Management must back engineers
'Continuous improvement' is one of many buzz phrases being bandied about at the moment. However the reality is actual change in a product, material or design is usually quite conservative to ensure the affects of change are positive... or indeed minimise them if they're negative.
Balancing risk is likely at the forefront of most engineering decisions, and while management expect change, they also expect that change to be positive. No one is advocating the other extreme of excessive risk, but perhaps the rate of change in many industries is not where it should be, and arguably needs to be. Materials are a case in point. In many instances the uptake of different materials is too risk adverse, with no one wanting to be the fall guy if it all goes wrong. If a product using a new material fails for one reason or another it can be a career limiting decision for the engineer.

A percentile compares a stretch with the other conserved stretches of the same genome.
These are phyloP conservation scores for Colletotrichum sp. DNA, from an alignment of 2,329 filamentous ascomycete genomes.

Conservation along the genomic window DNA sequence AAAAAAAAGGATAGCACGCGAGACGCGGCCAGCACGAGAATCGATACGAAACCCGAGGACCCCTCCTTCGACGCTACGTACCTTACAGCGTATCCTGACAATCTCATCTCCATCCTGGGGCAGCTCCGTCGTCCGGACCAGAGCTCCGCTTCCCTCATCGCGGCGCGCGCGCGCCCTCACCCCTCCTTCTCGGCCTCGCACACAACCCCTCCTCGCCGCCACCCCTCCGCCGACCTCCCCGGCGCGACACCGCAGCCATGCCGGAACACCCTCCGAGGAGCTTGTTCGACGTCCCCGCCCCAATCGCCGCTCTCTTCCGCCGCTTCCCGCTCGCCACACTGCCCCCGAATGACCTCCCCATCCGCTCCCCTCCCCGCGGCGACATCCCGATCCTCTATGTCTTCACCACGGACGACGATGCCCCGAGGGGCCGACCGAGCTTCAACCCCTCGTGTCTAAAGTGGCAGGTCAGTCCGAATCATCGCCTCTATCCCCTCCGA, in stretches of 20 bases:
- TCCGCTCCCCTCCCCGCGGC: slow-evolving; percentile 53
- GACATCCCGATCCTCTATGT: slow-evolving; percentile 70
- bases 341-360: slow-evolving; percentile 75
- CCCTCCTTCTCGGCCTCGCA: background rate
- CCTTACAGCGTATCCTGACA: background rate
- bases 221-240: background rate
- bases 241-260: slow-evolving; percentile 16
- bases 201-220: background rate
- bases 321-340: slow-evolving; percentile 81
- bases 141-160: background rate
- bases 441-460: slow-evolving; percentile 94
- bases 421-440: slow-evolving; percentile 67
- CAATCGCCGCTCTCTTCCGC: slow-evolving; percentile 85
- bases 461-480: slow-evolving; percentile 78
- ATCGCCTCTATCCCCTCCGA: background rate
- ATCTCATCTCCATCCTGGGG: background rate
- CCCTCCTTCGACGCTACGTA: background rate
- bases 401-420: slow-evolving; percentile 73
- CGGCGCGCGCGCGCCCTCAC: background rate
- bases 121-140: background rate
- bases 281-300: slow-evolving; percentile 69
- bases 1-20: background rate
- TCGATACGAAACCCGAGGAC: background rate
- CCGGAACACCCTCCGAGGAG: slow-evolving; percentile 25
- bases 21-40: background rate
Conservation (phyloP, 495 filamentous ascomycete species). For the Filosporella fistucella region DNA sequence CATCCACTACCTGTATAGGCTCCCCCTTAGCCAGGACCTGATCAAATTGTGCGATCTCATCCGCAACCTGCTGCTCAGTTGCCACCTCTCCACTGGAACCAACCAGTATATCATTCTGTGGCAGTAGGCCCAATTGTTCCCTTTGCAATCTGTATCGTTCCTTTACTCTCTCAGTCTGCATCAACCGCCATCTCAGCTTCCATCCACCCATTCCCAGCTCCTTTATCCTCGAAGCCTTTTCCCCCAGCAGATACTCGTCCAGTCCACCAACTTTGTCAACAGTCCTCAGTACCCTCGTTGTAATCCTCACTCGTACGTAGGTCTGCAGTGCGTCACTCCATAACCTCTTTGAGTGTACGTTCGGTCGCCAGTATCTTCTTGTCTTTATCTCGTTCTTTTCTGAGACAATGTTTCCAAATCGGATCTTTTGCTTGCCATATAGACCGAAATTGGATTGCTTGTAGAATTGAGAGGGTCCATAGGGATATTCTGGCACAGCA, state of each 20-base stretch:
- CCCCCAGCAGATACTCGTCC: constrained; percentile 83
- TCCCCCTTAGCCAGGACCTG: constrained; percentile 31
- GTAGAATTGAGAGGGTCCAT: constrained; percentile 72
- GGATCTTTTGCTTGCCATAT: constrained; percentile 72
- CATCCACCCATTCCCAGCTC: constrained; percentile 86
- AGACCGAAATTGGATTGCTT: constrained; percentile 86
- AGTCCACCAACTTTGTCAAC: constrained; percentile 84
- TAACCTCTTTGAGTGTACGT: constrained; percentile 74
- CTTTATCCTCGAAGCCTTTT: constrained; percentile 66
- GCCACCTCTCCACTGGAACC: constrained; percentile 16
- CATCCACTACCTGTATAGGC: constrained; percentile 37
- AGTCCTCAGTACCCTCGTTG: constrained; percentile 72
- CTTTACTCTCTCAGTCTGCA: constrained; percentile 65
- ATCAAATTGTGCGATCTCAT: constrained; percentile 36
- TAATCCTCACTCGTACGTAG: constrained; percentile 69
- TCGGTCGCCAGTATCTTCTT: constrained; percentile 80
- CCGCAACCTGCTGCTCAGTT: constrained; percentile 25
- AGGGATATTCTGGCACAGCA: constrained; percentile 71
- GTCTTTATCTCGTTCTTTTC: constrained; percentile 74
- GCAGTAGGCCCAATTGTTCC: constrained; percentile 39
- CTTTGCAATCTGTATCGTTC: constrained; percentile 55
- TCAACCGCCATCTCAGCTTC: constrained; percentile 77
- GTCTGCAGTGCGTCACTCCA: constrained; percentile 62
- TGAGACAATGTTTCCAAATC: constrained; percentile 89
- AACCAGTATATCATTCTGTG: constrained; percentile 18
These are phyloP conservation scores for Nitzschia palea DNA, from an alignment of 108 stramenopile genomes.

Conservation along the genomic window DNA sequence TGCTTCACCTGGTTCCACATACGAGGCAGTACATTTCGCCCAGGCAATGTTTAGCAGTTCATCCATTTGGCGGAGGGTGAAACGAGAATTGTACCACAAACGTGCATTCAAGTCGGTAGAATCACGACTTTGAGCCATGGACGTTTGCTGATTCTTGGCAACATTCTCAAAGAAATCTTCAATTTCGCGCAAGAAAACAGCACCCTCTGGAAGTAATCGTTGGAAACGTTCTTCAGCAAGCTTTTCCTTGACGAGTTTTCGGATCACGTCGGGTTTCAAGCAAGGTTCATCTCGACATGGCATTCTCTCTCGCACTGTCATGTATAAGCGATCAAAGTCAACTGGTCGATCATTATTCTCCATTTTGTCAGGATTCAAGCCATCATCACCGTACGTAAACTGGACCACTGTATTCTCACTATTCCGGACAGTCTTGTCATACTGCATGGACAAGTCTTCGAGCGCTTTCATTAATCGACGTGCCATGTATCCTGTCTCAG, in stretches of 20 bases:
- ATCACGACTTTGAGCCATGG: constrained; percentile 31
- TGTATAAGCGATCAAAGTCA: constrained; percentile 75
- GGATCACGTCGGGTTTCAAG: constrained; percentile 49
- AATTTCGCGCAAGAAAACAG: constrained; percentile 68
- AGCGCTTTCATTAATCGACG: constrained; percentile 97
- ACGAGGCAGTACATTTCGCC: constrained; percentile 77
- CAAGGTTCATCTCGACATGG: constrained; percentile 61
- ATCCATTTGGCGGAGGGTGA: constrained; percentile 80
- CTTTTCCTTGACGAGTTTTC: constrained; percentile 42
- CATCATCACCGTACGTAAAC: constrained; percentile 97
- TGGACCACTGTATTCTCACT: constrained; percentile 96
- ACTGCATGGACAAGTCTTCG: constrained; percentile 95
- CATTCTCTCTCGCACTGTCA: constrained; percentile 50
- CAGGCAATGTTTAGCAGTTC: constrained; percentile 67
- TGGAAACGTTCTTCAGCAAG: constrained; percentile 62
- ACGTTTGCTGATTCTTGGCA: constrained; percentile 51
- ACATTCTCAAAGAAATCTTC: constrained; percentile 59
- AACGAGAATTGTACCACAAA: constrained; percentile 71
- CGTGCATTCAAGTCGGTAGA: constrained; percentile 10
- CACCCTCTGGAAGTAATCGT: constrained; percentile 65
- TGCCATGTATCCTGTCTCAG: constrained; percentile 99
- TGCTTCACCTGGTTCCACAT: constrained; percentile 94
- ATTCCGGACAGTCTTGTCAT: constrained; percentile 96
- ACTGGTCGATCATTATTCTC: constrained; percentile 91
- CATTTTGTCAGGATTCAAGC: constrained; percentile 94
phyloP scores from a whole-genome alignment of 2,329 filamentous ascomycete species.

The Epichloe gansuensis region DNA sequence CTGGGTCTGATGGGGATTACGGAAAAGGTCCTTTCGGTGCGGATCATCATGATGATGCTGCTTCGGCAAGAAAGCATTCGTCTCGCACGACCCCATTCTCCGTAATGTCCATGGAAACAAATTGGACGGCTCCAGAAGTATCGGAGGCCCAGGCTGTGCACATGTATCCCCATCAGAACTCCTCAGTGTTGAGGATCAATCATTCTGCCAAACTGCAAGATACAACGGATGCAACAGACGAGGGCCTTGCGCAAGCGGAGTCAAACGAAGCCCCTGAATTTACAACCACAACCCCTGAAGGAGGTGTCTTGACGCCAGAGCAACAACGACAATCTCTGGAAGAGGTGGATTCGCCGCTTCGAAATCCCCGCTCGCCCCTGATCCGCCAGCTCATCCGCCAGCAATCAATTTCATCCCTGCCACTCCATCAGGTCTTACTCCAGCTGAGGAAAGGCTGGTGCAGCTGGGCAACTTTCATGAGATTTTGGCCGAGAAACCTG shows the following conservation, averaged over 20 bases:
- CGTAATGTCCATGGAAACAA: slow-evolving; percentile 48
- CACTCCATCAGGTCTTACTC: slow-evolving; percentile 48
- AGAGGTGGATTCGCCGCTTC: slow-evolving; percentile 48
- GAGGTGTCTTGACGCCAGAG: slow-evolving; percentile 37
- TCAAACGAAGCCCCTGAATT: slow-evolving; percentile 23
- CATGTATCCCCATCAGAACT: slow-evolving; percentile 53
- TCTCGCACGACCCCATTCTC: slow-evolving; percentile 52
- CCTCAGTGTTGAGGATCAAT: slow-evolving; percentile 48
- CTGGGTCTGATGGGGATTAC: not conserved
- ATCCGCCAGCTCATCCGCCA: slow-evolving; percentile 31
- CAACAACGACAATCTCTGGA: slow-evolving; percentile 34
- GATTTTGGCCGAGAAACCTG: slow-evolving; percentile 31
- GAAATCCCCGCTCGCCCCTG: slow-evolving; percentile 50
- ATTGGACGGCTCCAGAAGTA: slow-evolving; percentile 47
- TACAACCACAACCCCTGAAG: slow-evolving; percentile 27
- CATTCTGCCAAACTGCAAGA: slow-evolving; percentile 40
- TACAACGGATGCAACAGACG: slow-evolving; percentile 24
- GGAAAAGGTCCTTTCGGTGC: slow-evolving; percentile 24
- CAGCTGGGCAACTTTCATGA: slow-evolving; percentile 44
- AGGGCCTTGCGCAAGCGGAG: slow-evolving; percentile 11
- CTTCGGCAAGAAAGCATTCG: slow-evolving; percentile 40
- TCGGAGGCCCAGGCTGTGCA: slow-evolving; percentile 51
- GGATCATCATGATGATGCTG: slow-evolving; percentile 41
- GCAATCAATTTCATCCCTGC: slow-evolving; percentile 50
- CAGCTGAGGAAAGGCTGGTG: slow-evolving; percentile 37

The same can be said about design. New materials open up new opportunities, yet all too often if a new material is used it is initially as a straight forward like-for-like replacement. The classic example is where composites replace steel with no real change to geometry. These have been dubbed black metal parts and there is a reason why it happens, and it is usually not through the engineer being short sighted.
In fact it is to minimise risk and maximise the acceptance of something new. One vital lesson seen across both the aerospace and automotive sectors is that for new materials to be embraced – and for positive change to happen more quickly – top level management must show full and solid support for its engineers.
Aircraft manufacturers Boeing and Airbus have had a concentrated and sustained move toward lightweighting that has been implemented and supported from the highest levels of management. Both have now successfully developed primary composite structures for their next generation of aircraft. However, both have also experienced significant problems and delays along the way, encountering unforeseen technical challenges and escalating costs.
Embracing new materials is risky and for the moment it is neither cheap nor easy. Yet, its implementation does seem somewhat essential in meeting various targets and giving some meaning to the aspirations of continuous improvement.
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